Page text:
The lead protagonist of my novel Storytellers, a blacksmith called Gunnar, suffers from depression, social anxiety, and possibly a form of PTSD. Today we would be able to steer him gently towards a medical professional of some sort – that is, if he managed to break through the internalised stigma of having to be a Strong Man Who Needs No Help Ever. But Gunnar was born in 1888, the novel takes place in 1920, and all he knows about his condition is that 1) it makes him “not normal” and 2) he can never, ever tell anybody about it.
In 1917, Freud “believed that a person’s unconscious anger over his loss leads to self-hatred and self-destructive behavior. He felt that psychoanalysis could help a person resolve these unconscious conflicts, reducing self-destructive thoughts and behaviors. Other doctors during this time, however, saw depression as a brain disorder”. (Source: verywellmind). As time passed, around 1920 “treatments for severe depression were generally not enough to help patients, leading many people desperate for relief to have lobotomies, which are surgeries to destroy the frontal portion of the brain”. Another technique used back then were electroshocks.
Gunnar lives on the outskirts of a small town. The local doctor, despite trying to keep up with the medical news, wouldn’t be able to administer electroshocks or lobotomy. In any case, he would first have to know what Gunnar suffers from, but the blacksmith can’t find words to describe how he feels. His depression comes and goes, and he refers to it as “the darkness”. His social anxiety manifests in ways that he doesn’t realise are even related to people – he thinks he’s afraid of objects, not understanding he is afraid of what would happen (according to his subconscious) if he accidentally broke or stained something that belonged to somebody else.
Exactly as the title suggests, the twenty-first and final draft of Storytellers arrived from my editor this morning.
The dream I had many years ago inspired the first draft. I was somewhat sick, but not too sick to type, so I wrote it down within the first two weeks of January 2017. At the end of September 2017 I sent what was in my head the final version to the editor, asking only for grammar and spelling corrections. Sixteen months later we both declared the book ready. January 1, 2017 – January 28, 2019. Exactly two years and twenty-eight days.
Obviously, I didn’t spend every single day working on those drafts. When the book was with the editor, I busied myself writing an outline for another book that didn’t work, two drafts for God of Fire which is now in my “perhaps one day in the far future” folder, and recently started rewriting the Norse mythology as a character-driven epic fantasy series. I don’t mind revealing that, because the idea is the easiest part of writing a book…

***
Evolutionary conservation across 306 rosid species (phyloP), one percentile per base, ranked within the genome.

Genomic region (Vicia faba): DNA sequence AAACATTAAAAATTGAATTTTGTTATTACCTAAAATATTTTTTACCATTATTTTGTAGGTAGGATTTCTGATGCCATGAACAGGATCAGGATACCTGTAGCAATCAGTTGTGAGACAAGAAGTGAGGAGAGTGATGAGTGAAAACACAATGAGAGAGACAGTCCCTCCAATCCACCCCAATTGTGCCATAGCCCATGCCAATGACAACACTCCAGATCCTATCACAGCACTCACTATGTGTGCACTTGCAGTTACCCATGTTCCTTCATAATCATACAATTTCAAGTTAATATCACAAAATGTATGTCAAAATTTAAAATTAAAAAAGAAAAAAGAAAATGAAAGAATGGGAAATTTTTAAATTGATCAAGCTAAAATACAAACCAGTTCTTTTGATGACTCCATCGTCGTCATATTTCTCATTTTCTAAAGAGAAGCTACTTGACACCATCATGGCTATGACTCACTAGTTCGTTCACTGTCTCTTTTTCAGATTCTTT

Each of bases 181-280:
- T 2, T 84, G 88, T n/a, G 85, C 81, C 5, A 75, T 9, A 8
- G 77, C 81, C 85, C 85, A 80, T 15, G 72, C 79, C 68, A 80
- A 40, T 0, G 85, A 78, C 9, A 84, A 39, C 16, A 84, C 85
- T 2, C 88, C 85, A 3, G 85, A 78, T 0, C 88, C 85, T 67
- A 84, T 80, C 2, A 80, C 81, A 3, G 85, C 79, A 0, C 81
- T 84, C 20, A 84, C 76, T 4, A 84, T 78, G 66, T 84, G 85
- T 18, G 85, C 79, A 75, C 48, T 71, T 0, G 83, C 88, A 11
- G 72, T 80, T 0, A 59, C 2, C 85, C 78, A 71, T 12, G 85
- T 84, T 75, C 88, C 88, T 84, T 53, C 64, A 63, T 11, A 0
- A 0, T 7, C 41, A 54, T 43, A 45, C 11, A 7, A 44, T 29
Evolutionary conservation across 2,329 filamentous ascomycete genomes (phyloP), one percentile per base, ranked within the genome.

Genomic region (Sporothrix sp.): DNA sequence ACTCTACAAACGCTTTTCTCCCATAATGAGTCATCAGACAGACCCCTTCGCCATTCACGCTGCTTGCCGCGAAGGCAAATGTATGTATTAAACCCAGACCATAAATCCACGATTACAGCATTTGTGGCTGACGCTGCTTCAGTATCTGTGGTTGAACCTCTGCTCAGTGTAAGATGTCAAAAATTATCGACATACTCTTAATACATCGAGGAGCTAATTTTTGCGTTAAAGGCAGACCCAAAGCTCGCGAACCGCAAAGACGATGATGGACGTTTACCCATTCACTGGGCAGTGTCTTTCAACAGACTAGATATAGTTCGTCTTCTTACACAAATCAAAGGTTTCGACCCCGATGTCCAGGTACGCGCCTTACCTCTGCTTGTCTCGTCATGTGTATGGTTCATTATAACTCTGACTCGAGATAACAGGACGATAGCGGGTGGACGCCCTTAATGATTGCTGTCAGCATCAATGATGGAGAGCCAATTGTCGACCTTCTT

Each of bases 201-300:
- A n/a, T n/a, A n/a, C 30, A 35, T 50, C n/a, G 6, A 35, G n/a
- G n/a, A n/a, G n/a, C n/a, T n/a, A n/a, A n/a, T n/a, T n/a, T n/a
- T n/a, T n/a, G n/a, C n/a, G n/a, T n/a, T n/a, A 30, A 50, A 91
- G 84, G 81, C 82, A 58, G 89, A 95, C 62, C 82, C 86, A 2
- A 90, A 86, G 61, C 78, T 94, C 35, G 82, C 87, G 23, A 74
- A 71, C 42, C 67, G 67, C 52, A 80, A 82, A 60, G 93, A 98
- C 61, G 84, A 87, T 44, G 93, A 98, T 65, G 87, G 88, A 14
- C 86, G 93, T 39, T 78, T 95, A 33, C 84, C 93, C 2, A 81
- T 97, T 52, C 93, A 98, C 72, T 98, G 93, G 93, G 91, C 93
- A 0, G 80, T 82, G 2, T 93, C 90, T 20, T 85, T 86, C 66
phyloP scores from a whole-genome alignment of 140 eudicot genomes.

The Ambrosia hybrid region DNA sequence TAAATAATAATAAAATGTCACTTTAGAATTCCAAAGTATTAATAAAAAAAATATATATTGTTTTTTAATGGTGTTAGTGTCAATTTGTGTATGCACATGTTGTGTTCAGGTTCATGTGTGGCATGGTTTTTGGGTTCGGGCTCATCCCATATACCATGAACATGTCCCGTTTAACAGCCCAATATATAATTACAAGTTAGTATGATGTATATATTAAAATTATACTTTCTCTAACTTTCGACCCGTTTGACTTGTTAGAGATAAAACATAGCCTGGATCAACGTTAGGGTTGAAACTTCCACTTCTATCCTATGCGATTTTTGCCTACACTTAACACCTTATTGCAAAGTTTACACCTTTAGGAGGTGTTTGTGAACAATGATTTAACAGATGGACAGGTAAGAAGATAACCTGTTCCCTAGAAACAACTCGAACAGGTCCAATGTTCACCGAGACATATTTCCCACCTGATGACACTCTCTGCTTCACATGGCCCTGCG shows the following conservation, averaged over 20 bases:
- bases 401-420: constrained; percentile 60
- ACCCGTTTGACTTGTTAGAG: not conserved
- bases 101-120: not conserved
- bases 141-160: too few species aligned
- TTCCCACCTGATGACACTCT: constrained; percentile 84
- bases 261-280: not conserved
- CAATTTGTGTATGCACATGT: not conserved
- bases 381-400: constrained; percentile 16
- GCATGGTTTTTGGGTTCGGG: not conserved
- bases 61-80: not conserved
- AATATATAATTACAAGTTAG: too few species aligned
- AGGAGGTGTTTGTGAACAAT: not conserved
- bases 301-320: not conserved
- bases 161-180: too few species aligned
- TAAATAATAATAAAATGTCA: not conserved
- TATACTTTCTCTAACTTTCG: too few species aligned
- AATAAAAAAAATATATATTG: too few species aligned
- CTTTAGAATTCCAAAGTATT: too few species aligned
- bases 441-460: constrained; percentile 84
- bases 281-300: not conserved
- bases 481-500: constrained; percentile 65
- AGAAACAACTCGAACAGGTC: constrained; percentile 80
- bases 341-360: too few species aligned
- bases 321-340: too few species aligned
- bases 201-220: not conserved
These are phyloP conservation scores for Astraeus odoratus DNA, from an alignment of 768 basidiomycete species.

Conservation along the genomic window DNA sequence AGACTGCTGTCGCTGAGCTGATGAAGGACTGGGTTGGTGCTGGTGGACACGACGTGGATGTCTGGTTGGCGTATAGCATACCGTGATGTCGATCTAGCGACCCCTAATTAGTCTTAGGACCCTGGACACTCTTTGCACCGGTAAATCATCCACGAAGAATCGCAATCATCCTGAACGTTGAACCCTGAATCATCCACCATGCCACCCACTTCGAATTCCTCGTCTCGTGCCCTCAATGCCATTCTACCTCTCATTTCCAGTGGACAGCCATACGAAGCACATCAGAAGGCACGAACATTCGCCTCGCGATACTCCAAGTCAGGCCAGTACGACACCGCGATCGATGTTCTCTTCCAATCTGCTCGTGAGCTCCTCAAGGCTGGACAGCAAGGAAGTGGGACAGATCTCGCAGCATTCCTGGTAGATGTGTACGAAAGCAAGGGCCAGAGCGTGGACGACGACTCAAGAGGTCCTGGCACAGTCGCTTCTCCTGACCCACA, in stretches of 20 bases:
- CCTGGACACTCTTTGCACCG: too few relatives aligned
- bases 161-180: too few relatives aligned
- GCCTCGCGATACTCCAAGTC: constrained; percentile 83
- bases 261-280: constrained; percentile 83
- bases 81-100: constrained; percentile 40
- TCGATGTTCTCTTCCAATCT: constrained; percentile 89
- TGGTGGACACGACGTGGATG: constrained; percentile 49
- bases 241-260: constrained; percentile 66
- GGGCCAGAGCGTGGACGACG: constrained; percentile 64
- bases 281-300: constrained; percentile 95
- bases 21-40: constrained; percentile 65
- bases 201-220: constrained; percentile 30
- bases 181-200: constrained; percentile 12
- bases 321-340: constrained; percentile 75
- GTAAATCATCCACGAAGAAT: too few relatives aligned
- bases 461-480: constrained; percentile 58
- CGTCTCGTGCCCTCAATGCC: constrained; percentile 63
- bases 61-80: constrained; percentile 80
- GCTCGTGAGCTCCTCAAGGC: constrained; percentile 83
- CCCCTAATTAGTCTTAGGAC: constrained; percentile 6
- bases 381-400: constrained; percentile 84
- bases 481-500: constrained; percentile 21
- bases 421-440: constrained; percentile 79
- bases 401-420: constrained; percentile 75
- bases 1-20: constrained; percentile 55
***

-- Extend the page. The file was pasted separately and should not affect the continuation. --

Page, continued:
It all starts with the idea. Many people say they have no ideas. I believe this, generally, to not be true. If you ever looked at your ex and thought “I wish you’d fall into a sewer during the first walk with your new girlfriend”, you came up with an idea you could elaborate on. You, or rather your heroine who would definitely not be you at all, could curse the ex – every time he went on a date, something awful would happen to him. Instead of a werewolf, he could be a wererat or a werecockroach. If you had a conversation and came up with the perfect answer half an hour earlier, you came up with an idea you could write down. Once you had enough of those mini-ideas, you could start writing.
As I might have mentioned once or twice, I am (hopefully) getting close to finishing my first novel, Storytellers, historical suspense with fantasy elements set in Iceland between 1885-1920. Here’s an honest confession about my delusions…
Having read approximately 15823098 articles on writing, I was under the impression that a book is written in three drafts. The first is for the writer. The second is for beta-readers. The third is when everything gets fixed, becomes perfect, and I get my first Pulitzer Prize.
Things didn’t turn out that way.
On January 1, 2017, I started working on the first draft of the story I’ve been carrying in my head ever since I dreamt it years earlier. I vomited rather than wrote that first draft. It took me two weeks to produce roughly a hundred thousand words. At this point, I didn’t know yet where the book would be set, so I went for generic “village” and “ocean” terms. But of course, I was already starting to get obsessed with Iceland. When I read Independent People and Wasteland With Words, I realised it was the perfect setting. In fact, it seemed as if Gods created Iceland with the sole purpose of helping me write the novel.